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Toyah's life seems to be pretty varied and busy at the moment, so when we grabbed her on a rare day off recently, it was a chance to find out just what she'd been up to.

"I've just finished doing a number of TV appearances with the band, which is something you always do at this time of the year, and I've been working on promoting a new live album for the last couple of months."

What are the main differences between a live album and a studio one?

"The live one's much quicker - we recorded two of the Hammersmith concerts. If there's any drastic mistakes you can re-do them, but that doesn't happen very often. I hate listening to it, it sounds so bad, but that's just me being over-critical. It's certainly diferent - it's unpolished, but it's got raw energy.

"You go onstage thinking, 'I'm going to sing better, concentrate on that rather than moving around, but that just doesn't happen. It made me a bit nervous and frightened of making mistakes - after all, it's going to be representing your abilities as a live performer - but then you forget about it and get involved with the audience. They didn't know, of course, I didn't want them to feel they were being used."

1982 saw the year that Toyah and the band first visited America and she says that she returned here with mixed feeling

• 'Unknown' (1982) | Read the full interview here. (Thanks to Stephen Bennett)


Toyah is petty, pretentious, petulant and bitchy. She is self-important, impatient and impossible - a spoilt brat who has never grown up from a sheltered childhood.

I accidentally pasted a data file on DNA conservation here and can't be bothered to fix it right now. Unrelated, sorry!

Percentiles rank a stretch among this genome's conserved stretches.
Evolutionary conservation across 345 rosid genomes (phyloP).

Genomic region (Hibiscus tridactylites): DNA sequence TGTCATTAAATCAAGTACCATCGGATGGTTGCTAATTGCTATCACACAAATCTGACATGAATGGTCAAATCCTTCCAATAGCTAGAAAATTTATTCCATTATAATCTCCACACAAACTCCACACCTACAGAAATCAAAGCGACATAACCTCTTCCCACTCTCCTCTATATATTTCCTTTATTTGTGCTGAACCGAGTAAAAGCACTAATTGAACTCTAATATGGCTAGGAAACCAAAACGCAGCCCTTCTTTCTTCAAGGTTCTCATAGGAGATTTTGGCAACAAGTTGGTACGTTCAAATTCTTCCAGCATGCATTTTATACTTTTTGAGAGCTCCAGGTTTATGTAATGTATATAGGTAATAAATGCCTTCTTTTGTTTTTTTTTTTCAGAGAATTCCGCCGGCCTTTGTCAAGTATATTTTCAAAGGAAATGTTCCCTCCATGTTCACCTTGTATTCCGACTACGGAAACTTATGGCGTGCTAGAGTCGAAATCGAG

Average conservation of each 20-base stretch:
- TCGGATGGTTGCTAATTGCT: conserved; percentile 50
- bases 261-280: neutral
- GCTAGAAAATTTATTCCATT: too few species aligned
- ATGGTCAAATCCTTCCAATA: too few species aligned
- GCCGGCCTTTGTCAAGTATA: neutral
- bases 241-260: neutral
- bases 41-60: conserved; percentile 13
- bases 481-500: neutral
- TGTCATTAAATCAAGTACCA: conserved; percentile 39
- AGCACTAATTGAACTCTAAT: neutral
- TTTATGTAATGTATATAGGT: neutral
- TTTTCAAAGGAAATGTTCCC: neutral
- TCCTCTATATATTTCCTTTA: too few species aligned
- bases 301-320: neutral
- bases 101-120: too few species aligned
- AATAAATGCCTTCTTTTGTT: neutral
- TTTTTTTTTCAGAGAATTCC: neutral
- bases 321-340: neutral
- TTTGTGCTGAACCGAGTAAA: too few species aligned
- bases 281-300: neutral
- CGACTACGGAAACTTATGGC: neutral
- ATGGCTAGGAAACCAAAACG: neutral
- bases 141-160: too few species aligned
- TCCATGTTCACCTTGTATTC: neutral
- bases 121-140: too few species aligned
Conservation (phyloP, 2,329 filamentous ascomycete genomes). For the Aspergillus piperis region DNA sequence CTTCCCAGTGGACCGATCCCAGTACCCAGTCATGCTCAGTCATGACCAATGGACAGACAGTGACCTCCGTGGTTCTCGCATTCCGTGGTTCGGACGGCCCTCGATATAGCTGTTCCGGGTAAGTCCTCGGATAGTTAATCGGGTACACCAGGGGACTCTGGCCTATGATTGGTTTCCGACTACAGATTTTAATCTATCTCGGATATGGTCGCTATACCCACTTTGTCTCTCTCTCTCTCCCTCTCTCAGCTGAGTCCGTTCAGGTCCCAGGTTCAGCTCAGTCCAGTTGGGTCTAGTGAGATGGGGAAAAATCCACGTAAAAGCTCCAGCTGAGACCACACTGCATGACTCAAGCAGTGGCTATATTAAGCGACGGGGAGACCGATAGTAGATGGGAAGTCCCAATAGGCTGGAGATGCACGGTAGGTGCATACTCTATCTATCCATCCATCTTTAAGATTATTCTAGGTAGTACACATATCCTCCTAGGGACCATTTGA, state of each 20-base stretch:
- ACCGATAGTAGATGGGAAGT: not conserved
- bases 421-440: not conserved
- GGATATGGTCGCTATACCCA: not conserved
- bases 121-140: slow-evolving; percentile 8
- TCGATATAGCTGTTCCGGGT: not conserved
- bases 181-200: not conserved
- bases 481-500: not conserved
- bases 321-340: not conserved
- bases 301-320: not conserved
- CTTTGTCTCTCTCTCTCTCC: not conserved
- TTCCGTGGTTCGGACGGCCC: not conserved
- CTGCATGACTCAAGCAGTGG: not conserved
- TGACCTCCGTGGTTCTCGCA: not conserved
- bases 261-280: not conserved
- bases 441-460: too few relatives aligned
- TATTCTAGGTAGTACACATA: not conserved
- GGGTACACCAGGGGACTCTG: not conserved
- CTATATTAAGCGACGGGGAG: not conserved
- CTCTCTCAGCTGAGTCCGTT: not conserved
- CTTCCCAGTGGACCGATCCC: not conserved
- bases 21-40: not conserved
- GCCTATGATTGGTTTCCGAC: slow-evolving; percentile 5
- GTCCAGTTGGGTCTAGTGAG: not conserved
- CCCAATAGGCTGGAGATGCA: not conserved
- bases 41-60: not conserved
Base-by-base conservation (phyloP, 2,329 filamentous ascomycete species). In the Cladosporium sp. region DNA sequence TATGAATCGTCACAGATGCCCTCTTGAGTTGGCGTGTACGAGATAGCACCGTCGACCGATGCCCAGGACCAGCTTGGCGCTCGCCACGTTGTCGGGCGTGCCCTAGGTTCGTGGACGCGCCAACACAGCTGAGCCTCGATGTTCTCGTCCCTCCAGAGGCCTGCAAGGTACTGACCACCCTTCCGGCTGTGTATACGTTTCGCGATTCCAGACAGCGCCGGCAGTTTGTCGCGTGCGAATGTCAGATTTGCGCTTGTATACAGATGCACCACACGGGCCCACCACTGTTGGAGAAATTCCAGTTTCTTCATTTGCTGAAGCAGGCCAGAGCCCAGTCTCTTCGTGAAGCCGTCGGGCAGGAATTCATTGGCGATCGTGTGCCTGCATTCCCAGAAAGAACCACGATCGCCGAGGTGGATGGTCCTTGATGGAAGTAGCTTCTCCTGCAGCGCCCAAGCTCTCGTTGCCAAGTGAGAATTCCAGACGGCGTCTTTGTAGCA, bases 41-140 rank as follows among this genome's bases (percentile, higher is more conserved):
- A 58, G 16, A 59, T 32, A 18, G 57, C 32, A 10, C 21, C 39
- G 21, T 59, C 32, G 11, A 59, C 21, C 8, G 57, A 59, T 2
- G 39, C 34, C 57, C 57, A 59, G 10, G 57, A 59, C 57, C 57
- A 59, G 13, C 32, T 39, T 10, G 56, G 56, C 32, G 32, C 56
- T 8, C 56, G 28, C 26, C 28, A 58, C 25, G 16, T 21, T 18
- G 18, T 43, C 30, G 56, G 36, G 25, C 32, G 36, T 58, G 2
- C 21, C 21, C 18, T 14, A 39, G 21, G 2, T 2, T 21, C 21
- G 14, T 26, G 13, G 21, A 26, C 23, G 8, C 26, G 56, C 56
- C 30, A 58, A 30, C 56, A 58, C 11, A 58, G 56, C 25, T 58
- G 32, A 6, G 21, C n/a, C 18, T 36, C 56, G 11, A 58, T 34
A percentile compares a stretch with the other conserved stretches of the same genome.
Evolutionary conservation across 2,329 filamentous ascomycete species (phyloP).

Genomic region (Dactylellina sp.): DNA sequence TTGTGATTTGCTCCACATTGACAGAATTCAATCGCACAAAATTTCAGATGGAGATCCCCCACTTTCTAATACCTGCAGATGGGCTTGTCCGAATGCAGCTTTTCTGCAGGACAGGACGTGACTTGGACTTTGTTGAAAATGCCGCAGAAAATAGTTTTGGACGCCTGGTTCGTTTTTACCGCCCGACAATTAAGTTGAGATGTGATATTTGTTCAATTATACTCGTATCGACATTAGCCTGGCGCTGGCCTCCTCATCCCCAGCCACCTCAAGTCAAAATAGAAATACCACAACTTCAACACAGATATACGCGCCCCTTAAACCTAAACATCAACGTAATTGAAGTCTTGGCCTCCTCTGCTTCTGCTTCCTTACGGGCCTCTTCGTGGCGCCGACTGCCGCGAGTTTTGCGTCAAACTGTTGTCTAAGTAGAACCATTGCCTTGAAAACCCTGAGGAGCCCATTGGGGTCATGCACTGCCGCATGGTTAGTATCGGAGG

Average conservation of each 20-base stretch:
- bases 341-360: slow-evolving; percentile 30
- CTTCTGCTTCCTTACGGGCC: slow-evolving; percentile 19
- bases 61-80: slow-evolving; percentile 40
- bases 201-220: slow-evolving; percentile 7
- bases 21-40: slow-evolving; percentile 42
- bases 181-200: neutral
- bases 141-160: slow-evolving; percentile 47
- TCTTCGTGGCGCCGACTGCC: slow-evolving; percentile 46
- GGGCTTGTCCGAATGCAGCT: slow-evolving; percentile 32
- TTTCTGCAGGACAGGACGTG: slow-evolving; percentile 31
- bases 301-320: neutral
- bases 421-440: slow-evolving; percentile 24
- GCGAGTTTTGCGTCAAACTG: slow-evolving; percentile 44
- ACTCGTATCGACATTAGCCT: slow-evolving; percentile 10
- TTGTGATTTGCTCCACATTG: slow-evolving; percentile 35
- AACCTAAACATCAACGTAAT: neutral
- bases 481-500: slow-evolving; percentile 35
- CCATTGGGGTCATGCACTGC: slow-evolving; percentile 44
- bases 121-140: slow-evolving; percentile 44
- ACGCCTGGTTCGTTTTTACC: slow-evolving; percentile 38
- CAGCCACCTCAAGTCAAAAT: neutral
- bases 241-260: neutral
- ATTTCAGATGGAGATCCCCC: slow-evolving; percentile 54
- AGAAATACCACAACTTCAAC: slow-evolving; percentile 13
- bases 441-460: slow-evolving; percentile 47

That, no doubt, is how most detractors see Toyah, and it's maybe even how I wanted to picture her myself... but I have to admit she's not in the least impossible, other than being
impossible to resist.

In the flesh, she's more petite than her gargantuan, Amazonian stage appearances would suggest, and her red hair still shows the orange streaks from a previous style as she continually flicks back her fringe and giggles.

Toyah is very attractive, even without the geometric designs of make-up which grace unnumerable record sleeves and posters, and when she screws her face up in laughter, she looks like an adorable pixie.

How could I do anything other than fall in love with her?

Do you want to talk about your new record or something else?

"Ooh-er, it doesn't bother me, I can talk about the new album for ages! Right, it's called 'The Changeling' and the reason it's called that is because I've changed and the band's changed, and at the same time I like the original meaning of the word where an elfin community snatches a humanoid and puts one of their people in his place!

• 'Noise' (June 1982) | Read the full interview here and here. (Thanks to Sean)

"Unsociable, arrogant, selfish, stubborn and jealous..."

That's the real Toyah, according to Toyah. Dave Rimmer watches her at work. Mark Rusher takes the pictures.

Along the driveway of Reading's Radio 210, small groups of Toyah fans cluster in anticipation.

At 3.00 they'd heard deejay Keith Butler say he'd be interviewing Toyah later in his show, and promptly came charging down armed with cameras and autograph books. There's about 30 of them. In Liverpool a couple of days earlier there'd been 500.

At 6.15, Toyah's car comes screaming up to the building. She's late, having got lost on the way, and pauses only to say "thank-you" to someone who hands her a bunch of flowers before rushing inside.

In the studio, she talks about her sleeve designs, is provided with the obligatory plug for her new single, album and forthcoming tour, and deftly fields questions from listeners about her make-up, her costumes, her worst stage experience, and keeping fit. At one point, while Keith Butler plays "Brave New World", she chats on the phone with her record company about the album design.

Interview over, and it's back out the front to sign autographs. She takes this very seriously, scribbling her name on anything that's thrust in front of her until everyone's satisfied.

• 'Smash Hits' (May 1982) | Read the full interview here.


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